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The smallest model in BMW's U.S. lineup, the 1-Series, continues mostly unchanged, as anticipation builds for a replacement due next year. Despite its age on the market, the 1-Series remains one of the most impressive entry-level luxury sports cars on the road. And in the meantime, there's new excitement in the lineup this year: a more performance-focused 2013 135is model that follows up on the excellent limited-edition 1-Series M Coupe.
Unlike the M, the 135is, as with other 128i and 135i models, can be had in Coupe or Convertible models, and it gets a higher-output, 320-horsepower version of BMW's excellent turbocharged in-line six, plus a special tune for the stability control, as well as a sport suspension, 18-inch wheels, and various feature extras.
Otherwise, both the 128i and 135i share similar styling, and are available in coupe and convertible form. It's a well-proportioned coupe, with crisp and clean detailing that still manages to fit in with the rest of the BMW lineup. Inside, the 1-Series can be a bit drab, with a functional but simple dash and center stack, a predominantly black finish in base trim, and perhaps more plastic than you'd expect in a luxury car. For a price, you can change this with all sorts of trim improvements.
You're probably not going to look at the 2013 BMW 1-Series for flat-out practicality--although if you're weighing it against a traditional sports car, it may impress as a better daily driver. Whichever version of the 1-Series you're looking at, it's quite comfortable and easy to use--provided you're not thinking about using the back seat too much. Laid out like 2+2s more than true four-seaters, the 1-Series Coupe and Convertible models offer plenty of comfort up front for adults, with the rear seat best left to kids. Trunk space is quite good, though.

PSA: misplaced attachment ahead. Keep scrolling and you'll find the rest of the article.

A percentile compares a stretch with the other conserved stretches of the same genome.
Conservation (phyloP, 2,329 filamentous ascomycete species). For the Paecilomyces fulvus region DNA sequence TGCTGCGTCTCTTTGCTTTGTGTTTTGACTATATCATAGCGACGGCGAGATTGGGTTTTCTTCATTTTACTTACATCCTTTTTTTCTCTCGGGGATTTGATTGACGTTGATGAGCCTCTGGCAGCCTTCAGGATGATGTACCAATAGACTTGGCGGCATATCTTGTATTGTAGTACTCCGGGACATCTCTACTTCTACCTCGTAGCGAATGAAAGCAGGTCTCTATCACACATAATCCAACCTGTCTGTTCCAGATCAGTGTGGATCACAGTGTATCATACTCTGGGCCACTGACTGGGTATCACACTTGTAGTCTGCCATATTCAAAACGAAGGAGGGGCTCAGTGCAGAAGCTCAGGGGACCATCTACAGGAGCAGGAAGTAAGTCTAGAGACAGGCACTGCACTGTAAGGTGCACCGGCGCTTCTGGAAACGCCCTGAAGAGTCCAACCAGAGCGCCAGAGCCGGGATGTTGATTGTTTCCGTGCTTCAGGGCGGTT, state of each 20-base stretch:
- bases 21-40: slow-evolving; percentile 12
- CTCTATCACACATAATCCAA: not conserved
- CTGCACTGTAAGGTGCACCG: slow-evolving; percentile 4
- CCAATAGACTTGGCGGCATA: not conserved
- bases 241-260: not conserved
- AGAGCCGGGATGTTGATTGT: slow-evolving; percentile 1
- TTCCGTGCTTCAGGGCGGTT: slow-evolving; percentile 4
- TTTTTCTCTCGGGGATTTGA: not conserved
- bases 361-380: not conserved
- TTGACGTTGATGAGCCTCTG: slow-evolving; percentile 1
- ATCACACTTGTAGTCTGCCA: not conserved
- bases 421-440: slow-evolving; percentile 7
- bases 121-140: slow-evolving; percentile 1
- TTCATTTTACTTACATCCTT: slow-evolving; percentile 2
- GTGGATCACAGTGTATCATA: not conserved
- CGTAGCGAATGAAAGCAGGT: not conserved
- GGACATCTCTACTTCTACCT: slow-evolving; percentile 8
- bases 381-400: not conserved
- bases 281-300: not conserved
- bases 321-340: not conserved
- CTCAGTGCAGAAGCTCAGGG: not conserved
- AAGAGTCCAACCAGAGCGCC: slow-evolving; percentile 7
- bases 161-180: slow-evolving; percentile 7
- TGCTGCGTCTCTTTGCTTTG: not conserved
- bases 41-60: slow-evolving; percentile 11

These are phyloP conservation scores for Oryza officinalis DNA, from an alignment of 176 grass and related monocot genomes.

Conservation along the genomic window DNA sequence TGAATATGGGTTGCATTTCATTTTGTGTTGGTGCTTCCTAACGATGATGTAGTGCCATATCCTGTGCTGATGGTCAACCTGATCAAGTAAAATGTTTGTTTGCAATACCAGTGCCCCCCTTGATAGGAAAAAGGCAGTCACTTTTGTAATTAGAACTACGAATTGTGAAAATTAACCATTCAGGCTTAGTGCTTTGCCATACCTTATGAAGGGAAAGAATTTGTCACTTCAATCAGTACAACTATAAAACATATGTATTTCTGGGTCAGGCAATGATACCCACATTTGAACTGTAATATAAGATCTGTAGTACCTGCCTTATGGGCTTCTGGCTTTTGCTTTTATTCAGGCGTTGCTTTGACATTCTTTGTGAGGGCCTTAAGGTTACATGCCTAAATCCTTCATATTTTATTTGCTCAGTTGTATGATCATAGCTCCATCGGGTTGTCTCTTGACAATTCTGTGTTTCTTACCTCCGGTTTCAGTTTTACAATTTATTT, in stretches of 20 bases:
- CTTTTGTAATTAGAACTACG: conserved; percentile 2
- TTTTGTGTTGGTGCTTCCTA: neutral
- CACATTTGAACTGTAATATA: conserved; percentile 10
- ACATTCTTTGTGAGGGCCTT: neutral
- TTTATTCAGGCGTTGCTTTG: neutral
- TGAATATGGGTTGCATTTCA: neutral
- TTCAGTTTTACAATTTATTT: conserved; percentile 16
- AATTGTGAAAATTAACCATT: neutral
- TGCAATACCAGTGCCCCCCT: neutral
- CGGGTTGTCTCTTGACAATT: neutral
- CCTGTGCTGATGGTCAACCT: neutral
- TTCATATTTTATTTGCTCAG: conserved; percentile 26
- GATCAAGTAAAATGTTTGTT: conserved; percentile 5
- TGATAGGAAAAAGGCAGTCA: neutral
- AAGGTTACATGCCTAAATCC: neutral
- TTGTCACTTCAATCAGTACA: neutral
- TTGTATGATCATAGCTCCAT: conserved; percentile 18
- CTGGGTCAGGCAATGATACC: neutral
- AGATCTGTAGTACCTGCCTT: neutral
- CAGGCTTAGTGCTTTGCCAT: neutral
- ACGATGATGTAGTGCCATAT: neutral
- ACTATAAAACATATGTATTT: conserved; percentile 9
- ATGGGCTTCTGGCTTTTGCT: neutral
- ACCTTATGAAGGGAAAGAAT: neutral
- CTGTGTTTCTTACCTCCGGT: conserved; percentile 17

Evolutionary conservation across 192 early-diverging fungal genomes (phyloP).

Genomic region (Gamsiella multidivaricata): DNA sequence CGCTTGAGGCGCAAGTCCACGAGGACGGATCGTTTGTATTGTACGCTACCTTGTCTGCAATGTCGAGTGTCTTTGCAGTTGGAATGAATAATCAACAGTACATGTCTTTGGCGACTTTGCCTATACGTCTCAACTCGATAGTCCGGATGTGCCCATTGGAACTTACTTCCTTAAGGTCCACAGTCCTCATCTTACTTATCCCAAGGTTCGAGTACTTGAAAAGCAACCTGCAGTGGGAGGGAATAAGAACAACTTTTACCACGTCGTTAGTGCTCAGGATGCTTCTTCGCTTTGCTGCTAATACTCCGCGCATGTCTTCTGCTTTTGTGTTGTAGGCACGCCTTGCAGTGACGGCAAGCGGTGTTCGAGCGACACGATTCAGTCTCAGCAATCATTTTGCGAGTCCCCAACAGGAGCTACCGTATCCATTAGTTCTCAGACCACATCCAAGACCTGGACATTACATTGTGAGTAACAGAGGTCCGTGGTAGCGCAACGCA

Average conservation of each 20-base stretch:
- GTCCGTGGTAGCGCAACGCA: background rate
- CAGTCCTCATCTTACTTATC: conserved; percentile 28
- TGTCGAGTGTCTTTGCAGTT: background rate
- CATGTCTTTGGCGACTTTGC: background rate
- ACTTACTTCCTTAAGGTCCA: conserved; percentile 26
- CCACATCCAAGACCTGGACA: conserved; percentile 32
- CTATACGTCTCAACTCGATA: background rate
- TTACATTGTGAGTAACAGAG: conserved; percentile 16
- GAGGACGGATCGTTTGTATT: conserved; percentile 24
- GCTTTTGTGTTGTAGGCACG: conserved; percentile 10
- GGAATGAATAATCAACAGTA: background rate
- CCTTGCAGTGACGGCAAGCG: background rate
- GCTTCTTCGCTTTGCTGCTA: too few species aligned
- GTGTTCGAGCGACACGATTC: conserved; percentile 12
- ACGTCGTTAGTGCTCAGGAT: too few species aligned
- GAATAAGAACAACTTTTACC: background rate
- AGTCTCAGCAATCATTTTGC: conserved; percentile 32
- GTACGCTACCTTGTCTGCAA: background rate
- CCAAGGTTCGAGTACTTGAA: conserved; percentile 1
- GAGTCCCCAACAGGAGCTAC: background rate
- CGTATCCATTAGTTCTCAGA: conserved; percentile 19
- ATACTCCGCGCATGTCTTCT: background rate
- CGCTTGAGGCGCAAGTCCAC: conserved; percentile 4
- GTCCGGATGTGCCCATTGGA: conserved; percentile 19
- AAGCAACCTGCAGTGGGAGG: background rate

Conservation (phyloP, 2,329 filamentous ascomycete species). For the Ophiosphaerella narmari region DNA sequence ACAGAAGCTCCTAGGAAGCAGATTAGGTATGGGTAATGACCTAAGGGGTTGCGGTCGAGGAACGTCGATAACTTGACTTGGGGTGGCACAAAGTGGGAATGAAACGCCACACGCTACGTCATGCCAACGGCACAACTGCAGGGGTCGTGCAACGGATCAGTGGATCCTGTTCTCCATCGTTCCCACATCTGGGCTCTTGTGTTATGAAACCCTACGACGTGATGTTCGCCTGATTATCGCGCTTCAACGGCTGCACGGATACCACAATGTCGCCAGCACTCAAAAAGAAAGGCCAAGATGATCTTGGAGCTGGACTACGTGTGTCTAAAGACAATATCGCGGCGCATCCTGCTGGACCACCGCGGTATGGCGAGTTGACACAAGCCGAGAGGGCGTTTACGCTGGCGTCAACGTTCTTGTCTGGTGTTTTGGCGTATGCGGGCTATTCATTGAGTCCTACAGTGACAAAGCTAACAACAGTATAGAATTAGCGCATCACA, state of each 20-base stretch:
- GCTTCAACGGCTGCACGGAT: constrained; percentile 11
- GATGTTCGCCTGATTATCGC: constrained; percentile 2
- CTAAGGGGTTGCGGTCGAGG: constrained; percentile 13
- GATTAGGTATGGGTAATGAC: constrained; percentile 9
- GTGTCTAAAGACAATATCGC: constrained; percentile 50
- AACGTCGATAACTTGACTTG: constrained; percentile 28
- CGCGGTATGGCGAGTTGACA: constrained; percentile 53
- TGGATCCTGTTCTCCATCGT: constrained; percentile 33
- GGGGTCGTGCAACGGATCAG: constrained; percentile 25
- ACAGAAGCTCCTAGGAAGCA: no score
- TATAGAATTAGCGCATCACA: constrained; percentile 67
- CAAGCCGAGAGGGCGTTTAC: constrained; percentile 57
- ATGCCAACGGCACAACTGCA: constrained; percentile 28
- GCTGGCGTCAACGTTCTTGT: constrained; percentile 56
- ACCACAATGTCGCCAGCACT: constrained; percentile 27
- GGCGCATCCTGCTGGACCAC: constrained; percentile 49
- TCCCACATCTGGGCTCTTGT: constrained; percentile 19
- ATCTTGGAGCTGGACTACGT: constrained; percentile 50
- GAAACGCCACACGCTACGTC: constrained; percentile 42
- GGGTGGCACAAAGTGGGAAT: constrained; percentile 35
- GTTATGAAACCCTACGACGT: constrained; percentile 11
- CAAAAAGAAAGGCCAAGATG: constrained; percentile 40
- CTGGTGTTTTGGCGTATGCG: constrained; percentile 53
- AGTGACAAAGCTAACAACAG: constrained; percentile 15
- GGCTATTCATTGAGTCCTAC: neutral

With the 128i generating 230 horsepower from its naturally-aspirated 3.0-liter in-line six-cylinder engine, and the 135i adding twin-scroll turbocharger to boost power to 300 horsepower, there's never really any shortage of power in either of these models. Both of the standard 1-Series models are fun, quick cars, with sharp reflexes balanced against good ride quality; get the 135is if you're willing to sacrifice just a little more comfort in the name of sizzling performance. The 128i is available with either a six-speed manual transmission or a six-speed automatic, while instead of the automatic the 135i can be had with a seven-speed dual-clutch.
The 2013 BMW 1-Series has a good list of safety features, but like many luxury vehicles and sports cars, it hasn't been crash-tested by either of the U.S. programs. Front, side, and side-curtain airbags are standard, as are ABS, traction control, stability control, tire-pressure monitoring, and daytime running lights. And although rearward sight lines can be blocked by the headrests, the rather thin roof pillars, low beltline, and generous glass space all help outward visibility.
Bluetooth connectivity, keyless entry, cruise control, rain-sensing wipers, power accessories, steering wheel-mounted controls, and HD Radio capability are all standard on the 2013 BMW 1-Series models. In addition to all of their performance upgrades, the 135is adds xenon headlamps, retractable windshield washers, power front sport seats, an M Sports multi-function steering wheel, automatic climate control, and a special anthracite headliner to the feature set.
And throughout the lineup, there's plenty of room to upgrade; from BMW's iDrive infotainment system to high-end leather and wood interior upgrades, parking sensors to heated seats and steering wheel, the 1-Series can feel like a true luxury car. The one thing to beware of when outfitting your ultimate 1-Series, however, is how quickly the price tag can rise as the extras pile on; a loaded 335is can top $52,000, and at that price point you'd better like the 1-Series more than the 3-Series or any number of more exclusive sports cars.
- Strong acceleration (135 models)
- Sharp handling
- Stylish, luxurious interior
- Tasteful exterior
Next: Interior / Exterior »
- Heavy for its size
- Tight interior, lack of back-seat space
- Front-seat comfort an issue for some